Countries around the world are turning to tough measures to encourage vaccine laggards to get jabbed, including barring access to shops and jobs.
As Australia struggles to get its vaccination rate into the double digits, countries with more successful shot strategies are turning their minds to how to encourage those holding out to get jabbed.
The United Arab Emirates (UAE), which has the world’s highest vaccination rate, has announced the unvaccinated will soon not be allowed to enter shopping centres, restaurants, schools or museums in its capital of Abu Dhabi.
“The decision is in line with the emirate’s strategy to combat theand complements preventive and precautionary measures taken to preserve public health,” the Abu Dhabi government said in a statement on Monday.
It’s one of a number of sweeping steps being taken around the world as nations attempt to emerge from the pandemic and return to a level of normality.
Last week,out alongside axing quarantine and ditching daily case numbers as part of a plan to “live with Covid”.
In Russia, which is battling mass vaccine hesitancy, there are warnings people could be sacked from a range of jobs including bar work if they don’t get the jab.
Measured by doses administered per 100 people, the UAE has had the world’s most successful vaccine rollout. The Middle Eastern country of 10 million has delivered 15 million jabs which is 154 per 100 residents. It’s estimated that amounts to around 77 per cent of residents being fully vaccinated.
It has used the US-German Pfizer shot, China’s Sinovac and Russia’s Sputnik V jab.
The country is seeing around 2000 new Covid-19 cases per day, about half its peak, and six daily deaths.
Shops, schools, cafes off limits to unvaccinated
The UAE is divided into seven emirates which, similar to Australian states, largely look after their own health policy.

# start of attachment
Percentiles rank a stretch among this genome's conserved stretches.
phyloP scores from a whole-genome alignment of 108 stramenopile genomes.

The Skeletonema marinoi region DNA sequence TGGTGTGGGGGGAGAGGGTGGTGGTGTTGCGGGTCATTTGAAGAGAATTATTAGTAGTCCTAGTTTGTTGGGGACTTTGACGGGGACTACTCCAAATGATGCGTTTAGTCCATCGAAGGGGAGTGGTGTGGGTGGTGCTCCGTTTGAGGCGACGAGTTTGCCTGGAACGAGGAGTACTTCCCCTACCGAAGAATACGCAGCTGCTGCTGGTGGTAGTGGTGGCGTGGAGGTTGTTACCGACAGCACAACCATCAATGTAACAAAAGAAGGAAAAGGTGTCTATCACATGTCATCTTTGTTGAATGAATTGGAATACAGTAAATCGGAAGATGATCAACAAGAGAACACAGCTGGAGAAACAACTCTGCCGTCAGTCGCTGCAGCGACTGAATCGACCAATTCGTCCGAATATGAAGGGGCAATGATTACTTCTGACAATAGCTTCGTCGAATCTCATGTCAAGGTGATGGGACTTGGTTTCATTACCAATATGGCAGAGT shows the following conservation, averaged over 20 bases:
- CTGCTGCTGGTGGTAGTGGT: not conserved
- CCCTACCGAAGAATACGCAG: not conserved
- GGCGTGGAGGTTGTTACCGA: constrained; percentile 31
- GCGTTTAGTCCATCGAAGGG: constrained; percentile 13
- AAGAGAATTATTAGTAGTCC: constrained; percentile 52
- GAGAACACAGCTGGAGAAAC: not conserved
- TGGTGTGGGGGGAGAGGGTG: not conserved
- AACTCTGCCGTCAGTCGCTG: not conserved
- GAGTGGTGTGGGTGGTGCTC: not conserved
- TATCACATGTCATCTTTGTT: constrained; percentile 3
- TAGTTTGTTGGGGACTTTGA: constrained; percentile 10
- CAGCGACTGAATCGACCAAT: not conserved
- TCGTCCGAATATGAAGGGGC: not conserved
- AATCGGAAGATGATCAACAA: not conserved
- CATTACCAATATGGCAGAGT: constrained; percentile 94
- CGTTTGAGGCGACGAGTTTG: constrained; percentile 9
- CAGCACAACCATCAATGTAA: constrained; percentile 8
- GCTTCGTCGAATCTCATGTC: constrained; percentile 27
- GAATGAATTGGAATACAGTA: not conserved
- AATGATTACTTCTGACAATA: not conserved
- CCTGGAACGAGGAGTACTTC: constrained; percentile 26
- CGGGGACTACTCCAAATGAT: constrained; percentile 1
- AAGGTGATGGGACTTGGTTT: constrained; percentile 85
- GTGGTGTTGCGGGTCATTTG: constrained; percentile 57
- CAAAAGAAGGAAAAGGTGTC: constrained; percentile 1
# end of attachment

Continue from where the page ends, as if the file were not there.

Abu Dhabi, the nation’s capital and second most populous emirate after Dubai, has said it has now reached its goal of vaccinating 93 per cent of “target groups”.
Thehas said it will give everyone else until August 20 to get their jabs. After that, much of the region will be off limits.
“The Abu Dhabi emergency, crisis and disasters committee has approved allowing entry into a number of public places for only those vaccinated,” it stated.
“The first phase will include shopping centres, restaurants, cafes and all other retail outlets.”
The decision also includes gyms, recreational facilities and sporting activities, health clubs, resorts, museums, cultural centres and theme parks, as well as universities, institutes, public and private schools and kindergartens.
Locals will have to present an app with proof of their vaccination status.
The hard line measures will not apply to children under 15 and those exempt from vaccinations.
After August 10, those who have not had their shots will still be able to enter supermarkets and pharmacies – but that’s about it.
“The committee stated the decision would enhance safety in areas that have been subject to additional precautionary measures and provide enhanced protection for community members,” the government said.
Russia tells unvaccinated to look for another job
In Russia’s capital of Moscow, entry to cafes and restaurants is already only allowed to those who have been vaccinated, have a recent negative covid test result or have had covid in the previous six months.